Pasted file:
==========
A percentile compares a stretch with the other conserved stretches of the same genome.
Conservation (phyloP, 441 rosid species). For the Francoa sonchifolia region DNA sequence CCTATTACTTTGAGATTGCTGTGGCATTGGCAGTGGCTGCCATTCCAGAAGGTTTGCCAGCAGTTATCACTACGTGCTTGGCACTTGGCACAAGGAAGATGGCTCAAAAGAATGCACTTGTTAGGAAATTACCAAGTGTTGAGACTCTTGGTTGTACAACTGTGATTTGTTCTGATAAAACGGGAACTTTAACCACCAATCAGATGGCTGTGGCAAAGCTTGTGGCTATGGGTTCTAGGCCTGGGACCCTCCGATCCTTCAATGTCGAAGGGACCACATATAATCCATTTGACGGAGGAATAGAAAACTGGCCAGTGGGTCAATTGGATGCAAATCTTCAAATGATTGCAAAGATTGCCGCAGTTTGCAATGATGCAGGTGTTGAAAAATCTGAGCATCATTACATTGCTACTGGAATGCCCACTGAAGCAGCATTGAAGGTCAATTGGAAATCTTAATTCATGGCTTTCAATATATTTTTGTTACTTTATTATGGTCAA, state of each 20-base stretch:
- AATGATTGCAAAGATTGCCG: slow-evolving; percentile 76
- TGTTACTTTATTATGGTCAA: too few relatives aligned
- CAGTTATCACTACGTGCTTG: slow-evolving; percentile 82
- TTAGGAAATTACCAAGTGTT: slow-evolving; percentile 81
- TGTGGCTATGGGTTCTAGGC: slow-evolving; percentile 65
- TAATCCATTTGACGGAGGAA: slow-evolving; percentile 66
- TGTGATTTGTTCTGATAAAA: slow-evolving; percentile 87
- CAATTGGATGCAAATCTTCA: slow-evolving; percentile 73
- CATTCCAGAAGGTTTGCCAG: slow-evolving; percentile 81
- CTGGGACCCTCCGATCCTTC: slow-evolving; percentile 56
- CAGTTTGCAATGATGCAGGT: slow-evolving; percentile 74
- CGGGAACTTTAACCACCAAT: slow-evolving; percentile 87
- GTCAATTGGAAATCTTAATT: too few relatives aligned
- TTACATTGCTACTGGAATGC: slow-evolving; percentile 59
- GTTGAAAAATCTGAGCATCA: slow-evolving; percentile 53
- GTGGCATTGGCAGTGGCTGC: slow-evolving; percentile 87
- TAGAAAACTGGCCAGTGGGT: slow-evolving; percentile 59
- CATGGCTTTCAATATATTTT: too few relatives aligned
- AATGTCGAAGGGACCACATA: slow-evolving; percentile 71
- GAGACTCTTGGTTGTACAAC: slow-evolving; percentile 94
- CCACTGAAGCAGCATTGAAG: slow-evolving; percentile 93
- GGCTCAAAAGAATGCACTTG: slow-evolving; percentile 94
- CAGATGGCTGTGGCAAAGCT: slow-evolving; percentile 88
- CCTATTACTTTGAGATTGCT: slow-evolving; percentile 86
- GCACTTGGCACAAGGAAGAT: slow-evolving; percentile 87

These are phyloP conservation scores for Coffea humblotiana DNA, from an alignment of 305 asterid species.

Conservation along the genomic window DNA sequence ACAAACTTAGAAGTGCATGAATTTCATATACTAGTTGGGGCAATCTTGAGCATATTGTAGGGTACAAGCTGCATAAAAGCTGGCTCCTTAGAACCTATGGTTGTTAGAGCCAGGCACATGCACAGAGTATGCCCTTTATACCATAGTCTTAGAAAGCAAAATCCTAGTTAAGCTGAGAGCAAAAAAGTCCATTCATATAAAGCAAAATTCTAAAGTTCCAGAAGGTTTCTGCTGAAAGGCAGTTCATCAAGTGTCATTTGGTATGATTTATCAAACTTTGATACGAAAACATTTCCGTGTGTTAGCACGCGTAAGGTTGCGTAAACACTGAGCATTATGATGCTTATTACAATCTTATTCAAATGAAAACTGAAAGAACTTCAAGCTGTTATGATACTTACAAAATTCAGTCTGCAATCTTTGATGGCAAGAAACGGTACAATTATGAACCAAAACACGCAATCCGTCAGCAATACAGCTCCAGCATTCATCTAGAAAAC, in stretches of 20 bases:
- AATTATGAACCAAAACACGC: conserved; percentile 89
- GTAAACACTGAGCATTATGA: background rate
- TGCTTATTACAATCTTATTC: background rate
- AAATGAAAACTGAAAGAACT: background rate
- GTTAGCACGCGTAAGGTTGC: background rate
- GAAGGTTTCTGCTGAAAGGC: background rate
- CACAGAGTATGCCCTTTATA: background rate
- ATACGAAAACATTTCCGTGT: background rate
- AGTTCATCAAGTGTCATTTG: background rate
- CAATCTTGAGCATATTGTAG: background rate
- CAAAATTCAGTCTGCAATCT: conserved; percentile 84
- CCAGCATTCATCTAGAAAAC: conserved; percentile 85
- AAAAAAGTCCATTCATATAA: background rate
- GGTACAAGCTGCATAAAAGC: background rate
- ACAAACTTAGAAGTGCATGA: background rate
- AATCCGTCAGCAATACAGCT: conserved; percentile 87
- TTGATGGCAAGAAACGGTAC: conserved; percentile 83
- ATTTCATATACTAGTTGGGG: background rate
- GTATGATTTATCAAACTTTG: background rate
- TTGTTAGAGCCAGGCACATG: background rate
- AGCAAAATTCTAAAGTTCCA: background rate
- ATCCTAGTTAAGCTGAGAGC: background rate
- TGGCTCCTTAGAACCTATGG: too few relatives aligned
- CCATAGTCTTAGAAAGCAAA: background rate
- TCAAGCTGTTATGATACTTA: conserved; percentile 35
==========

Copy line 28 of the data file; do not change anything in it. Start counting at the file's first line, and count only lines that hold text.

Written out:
These are phyloP conservation scores for Coffea humblotiana DNA, from an alignment of 305 asterid species.